It all happened during the 96th Sustainment Brigade’s 2009-2010 deployment to a town called Taji about 20 miles north of Bagdad. The unit, fighting out of Fort Douglas Utah, had been tasked with the potentially gruesome order of picking up pieces of a freshly bombed supply depot. It was a thankless job—an unsavory job—though nonetheless necessary and somewhat routine.
But as the unit set to work sorting debris and looking for survivors and casualties with the support of Iraqi military forces, they were shocked to uncover, buried deep within the rubble, a familiar symbol of American military might, especially for Utahans—a cache of World War II-era Browning M1919A4 machine guns.
Captain John Lovejoy of the 96th told reporters, “There were probably 15 or 20 of them.” The guns, not to be confused with the M2 or “Ma Deuce,” were used heavily throughout WWII and the Vietnam War as coaxial, vehicle mounted anti-aircraft weapons. They were invented after WWI on request from General John Pershing who wanted a lighter, more durable and more portable gun than the water-cooled M1917.
Reservists immediately identified the machine guns and almost just as quickly applied for permission from the Iraqi military to confiscate the guns. “Their goal was to bring it back to Utah” relayed Captain Lovejoy and, despite the fact that the legal process for importing a machine gun can be forbidding, the soldiers appear to have succeeded.
The guns were cleaned and “demilitarized” according to US law in Iraq and last month Diana Azevedo, who manages displays at the Browning Arms Museum at Union Station in Ogden, announced that they would be exhibiting the historic machine guns in the near future. The guns will be showcased in the context of their discovery by US soldiers as a tribute to the men and women who went to extraordinary lengths to see these weapons acquired by a US museum.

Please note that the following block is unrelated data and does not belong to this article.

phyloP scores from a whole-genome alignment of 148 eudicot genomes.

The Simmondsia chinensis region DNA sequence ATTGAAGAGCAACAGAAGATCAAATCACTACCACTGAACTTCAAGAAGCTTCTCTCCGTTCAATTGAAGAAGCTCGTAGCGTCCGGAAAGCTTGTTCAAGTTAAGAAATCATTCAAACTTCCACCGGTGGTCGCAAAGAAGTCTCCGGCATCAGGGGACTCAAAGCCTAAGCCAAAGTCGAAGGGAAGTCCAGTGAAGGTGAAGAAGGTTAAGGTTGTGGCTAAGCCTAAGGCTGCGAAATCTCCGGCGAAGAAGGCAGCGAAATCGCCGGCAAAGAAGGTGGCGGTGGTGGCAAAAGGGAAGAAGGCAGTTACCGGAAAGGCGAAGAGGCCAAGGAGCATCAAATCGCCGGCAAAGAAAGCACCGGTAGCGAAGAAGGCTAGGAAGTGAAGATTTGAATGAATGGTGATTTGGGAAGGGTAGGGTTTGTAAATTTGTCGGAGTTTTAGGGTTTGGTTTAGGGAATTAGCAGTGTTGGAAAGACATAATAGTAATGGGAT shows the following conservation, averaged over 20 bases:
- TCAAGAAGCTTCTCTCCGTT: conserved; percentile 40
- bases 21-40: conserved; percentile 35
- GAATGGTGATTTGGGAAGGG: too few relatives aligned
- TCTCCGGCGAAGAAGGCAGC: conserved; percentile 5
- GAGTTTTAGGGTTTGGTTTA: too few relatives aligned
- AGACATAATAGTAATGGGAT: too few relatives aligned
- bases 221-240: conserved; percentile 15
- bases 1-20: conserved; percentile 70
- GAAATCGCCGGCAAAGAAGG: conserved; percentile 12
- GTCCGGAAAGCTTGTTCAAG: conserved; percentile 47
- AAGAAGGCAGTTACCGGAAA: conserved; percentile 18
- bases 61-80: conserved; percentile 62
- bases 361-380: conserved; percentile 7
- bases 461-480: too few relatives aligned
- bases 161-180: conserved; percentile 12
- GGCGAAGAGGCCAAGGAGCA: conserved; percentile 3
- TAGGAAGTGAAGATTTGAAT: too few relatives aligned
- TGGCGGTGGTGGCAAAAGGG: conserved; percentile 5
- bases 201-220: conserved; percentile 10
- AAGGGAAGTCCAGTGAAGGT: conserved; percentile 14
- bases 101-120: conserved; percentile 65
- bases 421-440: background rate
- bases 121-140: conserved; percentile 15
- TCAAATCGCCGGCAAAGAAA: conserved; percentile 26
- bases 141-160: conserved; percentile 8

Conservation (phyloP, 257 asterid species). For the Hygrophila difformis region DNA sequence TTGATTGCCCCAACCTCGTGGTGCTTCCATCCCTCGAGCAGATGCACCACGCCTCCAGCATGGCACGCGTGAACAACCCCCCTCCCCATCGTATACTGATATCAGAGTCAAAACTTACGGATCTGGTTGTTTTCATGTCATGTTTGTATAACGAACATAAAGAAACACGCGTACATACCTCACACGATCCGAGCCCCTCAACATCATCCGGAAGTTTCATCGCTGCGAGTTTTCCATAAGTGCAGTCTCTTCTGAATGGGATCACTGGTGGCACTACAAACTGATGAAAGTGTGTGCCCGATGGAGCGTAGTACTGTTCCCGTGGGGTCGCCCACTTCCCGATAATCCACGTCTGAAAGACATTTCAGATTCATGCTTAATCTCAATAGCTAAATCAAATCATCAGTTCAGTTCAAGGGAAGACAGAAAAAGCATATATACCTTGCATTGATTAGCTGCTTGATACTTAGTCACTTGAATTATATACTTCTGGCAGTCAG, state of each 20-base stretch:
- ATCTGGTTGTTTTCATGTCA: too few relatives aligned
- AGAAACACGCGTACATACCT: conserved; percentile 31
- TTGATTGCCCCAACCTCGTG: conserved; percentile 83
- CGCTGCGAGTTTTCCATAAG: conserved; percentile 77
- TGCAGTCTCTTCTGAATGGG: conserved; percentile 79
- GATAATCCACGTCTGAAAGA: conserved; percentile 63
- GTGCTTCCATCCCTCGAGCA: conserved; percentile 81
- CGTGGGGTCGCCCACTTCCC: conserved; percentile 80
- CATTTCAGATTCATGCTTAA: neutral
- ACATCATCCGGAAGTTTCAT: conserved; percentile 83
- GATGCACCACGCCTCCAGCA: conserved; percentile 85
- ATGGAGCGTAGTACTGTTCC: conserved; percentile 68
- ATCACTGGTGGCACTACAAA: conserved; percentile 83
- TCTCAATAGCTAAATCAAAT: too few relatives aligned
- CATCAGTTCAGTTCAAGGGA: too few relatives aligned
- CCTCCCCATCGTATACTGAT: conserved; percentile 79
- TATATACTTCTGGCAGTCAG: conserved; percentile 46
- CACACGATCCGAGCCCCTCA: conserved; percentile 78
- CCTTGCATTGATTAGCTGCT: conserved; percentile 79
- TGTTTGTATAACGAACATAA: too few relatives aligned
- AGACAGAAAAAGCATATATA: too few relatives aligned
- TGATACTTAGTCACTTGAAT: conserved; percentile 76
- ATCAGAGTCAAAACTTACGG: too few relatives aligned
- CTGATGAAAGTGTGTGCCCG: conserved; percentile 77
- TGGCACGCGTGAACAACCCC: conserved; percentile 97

Odgen, Utah is of course the birthplace of both The Browning Arms Company and the company’s founder John Browning, making for what would otherwise be a storybook ending, save for one gaping hole—nobody has any idea how the guns ended up in a supply house in Iraq.
Following WWI, the machine-gun exported extensively, including to the British, who occupied Iraq up until 1932 but maintained a standing army in the country to protect oil interests throughout the coups of the 40s. It’s clear from engravings on the machine-guns that they were made by General Motors at the company’s Michigan steering gear works. As researchers make plans to begin the laborious process of tracking the make and sale of the weapons, the cataloged serial numbers are expected to point researchers in the right direction.